18 January 2016

Homemade Authentic Bak Kwa or Barbecued Dried Meat

Three more weeks to Chinese New Year to welcome the year of the Monkey.

Continuing with my many firsts (baking bread, roasting turkey, making soap), I attempted to make Bak Kwa, also called Ro Gan or Long Yook, depending on your dialect. In English it is just called Barbequed (Dried) Meat, hopefully not to be confused with Char Siu.

I don't know why I decided to take the plunge to make Ro Gan this year. Guess I am becoming more adventurous. 

So with just one day's online research I picked a recipe that sounded authentic and homemade. I used the Bak Kwa recipe from Shanon who posts through her blog Just as Delish .

I liked Shanon's recipe because she tried it twice, once without grilling and once with. She preferred the one that she grilled. Also, Shanon's recipe does not use any hoi sin sauce, or char siu sauce, which in my opinion are flavourings made for the Western/ Caucasian market. I find food flavoured with hoi sin sauce or char siu sauce artificially sweet, with a distinct telltale taste of the sauce.

Even my homemade Char Siu never incorporates Char Siu sauce.

I did tweak Shanon's recipe just the tiniest bit, so here it is:
  • 1kg fatty Meat Mince - either Chicken, Beef or Pork (Fattier mince makes more tender, juicy bak kwa)
  • 120g Brown Sugar
  • 2 teaspoons Chinese Five Spice Powder (Shanon used 1 tsp)
  • 1 tablespoon Fish Sauce (I used Squid Sauce)
  •  3 tablespoons Light Soya Sauce 
  • 1 tablespoon Rice Wine (Shao Tsing) which I omitted
  • 3 tablespoons honey (I increased it to 4 tbsp but brought it back to 3)
  • 1 tablespoon Vegetable oil 
  • 1 tablespoon dark soy sauce 
  • 2 teaspoons Sesame oil 
  • Red food colouring - optional
  1. Thorughly combine all the ingredients in a large mixing bowl. Cover and marinate 8 hours or overnight in the fridge.
  2. Preheat oven to 150°C (Shanon used 100 degrees, which I found too low and did not dry out my pork enough). Wash and dry flat baking trays. Line with aluminium foil.
  3. Place mince onto the tray then spread and press down to form a thin sheet over the surface of the tray to a thickness of 3-5mm. You can either use wet fingers/ wooden ladle to manually press it or you could lay a sheet of plastic or baking paper over it and roll it thin with a rolling pin. Try to keep the edges as straight as you can so you can cut into neat squares.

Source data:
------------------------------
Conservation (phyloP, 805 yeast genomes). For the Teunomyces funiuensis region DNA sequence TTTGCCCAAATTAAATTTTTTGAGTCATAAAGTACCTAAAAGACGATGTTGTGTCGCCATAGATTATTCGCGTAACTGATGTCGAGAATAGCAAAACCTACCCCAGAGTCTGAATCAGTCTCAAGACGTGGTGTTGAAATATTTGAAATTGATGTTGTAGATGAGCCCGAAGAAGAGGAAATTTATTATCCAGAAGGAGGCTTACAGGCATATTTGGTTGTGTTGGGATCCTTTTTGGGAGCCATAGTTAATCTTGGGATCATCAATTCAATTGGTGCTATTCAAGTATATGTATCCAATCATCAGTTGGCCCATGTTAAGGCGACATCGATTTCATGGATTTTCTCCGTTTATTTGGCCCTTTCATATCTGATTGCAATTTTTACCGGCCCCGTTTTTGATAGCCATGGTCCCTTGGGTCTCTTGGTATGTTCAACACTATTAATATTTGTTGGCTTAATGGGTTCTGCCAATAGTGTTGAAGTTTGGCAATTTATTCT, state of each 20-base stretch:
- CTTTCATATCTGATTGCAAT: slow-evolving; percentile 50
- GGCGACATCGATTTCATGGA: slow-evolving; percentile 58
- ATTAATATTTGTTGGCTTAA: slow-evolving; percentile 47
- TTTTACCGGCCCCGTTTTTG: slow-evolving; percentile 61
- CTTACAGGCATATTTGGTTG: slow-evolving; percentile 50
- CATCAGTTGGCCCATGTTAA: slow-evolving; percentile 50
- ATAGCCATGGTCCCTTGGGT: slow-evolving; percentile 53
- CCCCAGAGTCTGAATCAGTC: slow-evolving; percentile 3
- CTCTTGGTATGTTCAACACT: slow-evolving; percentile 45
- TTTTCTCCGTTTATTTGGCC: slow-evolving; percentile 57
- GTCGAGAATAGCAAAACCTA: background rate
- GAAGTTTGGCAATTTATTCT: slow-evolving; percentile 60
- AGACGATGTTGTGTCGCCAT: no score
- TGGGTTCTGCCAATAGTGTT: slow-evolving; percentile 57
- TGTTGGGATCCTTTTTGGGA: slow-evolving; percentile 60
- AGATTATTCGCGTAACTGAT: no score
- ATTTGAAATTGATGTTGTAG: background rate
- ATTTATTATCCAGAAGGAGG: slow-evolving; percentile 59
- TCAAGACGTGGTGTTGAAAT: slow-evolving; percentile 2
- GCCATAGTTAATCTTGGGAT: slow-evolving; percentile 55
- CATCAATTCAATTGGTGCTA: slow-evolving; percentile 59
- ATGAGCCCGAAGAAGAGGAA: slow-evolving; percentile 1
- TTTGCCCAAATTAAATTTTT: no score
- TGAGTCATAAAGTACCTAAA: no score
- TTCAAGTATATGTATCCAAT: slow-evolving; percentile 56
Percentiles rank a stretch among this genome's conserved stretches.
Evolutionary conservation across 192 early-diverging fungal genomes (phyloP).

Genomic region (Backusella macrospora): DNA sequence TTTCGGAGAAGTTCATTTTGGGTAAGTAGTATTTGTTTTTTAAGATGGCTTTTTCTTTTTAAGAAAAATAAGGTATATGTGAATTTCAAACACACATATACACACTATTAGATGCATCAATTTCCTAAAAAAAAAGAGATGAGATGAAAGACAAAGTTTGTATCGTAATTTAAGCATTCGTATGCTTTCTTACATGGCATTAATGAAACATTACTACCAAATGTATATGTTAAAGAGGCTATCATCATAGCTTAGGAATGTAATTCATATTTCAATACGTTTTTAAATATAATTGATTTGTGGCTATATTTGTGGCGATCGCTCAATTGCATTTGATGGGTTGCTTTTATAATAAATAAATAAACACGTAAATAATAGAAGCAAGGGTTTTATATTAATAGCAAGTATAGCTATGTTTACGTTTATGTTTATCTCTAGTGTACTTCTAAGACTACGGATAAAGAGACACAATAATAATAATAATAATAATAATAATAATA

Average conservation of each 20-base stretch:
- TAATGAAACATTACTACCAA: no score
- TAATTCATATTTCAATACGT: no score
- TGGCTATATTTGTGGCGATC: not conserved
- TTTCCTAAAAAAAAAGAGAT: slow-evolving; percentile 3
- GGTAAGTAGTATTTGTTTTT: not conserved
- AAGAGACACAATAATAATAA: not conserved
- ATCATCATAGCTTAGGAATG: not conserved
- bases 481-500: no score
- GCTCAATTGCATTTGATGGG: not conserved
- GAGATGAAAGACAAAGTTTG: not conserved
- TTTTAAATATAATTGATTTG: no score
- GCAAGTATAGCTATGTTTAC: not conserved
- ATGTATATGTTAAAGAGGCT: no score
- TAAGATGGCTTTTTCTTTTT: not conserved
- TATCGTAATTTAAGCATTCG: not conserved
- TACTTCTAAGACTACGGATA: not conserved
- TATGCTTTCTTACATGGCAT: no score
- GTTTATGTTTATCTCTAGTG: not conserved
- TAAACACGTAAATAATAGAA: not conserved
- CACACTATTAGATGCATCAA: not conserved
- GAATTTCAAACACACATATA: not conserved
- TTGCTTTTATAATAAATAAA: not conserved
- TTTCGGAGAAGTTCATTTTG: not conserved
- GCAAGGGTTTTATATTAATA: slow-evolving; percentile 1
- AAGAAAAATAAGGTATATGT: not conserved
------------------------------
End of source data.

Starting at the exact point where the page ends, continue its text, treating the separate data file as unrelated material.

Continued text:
4. Place the trays in the oven for about 20 minutes or until the meat has dried out - the surface is dry to the touch, most of the liquid has evaporated and is holding together without breaking (It's fine to be a little moist underneath the sheet). 
  5. Cut the dried meat sheet into squares with a kitchen scissors.
  6. Heat up your charcoal bbq or grill and grill each square until darkened and caramelised. It’s totally ok to have the tiniest hint of charring but keep your eyes on them because they burn quickly and easily.
  7. These Bak Kwa do not have preservatives, so it's better to keep them in an airtight container in the fridge with sheets of greaseproof baking paper between each slice of Bak Kwa. When needed, reheat Bak Kwa in grill or microwave.
Grilling over charcoal imparts smoky aroma to the meat

I made 2 batches of Bak Kwa. The first batch tasted good,  but I did not press the mince thin enough. For the second batch, my maid pressed the mince with her hands, making it a much thinner layer than mine. The second batch looked much more like the Ro Gan or Bak Kwa that you buy from the shops.

Many elderly people now say not to eat too much Bak Kwa due to concerns about the quality of meat, chemical colouring and preservatives used in making them.

As my family loves Bak Kwa, I can now serve them my homemade Bak Kwa with peace of mind.

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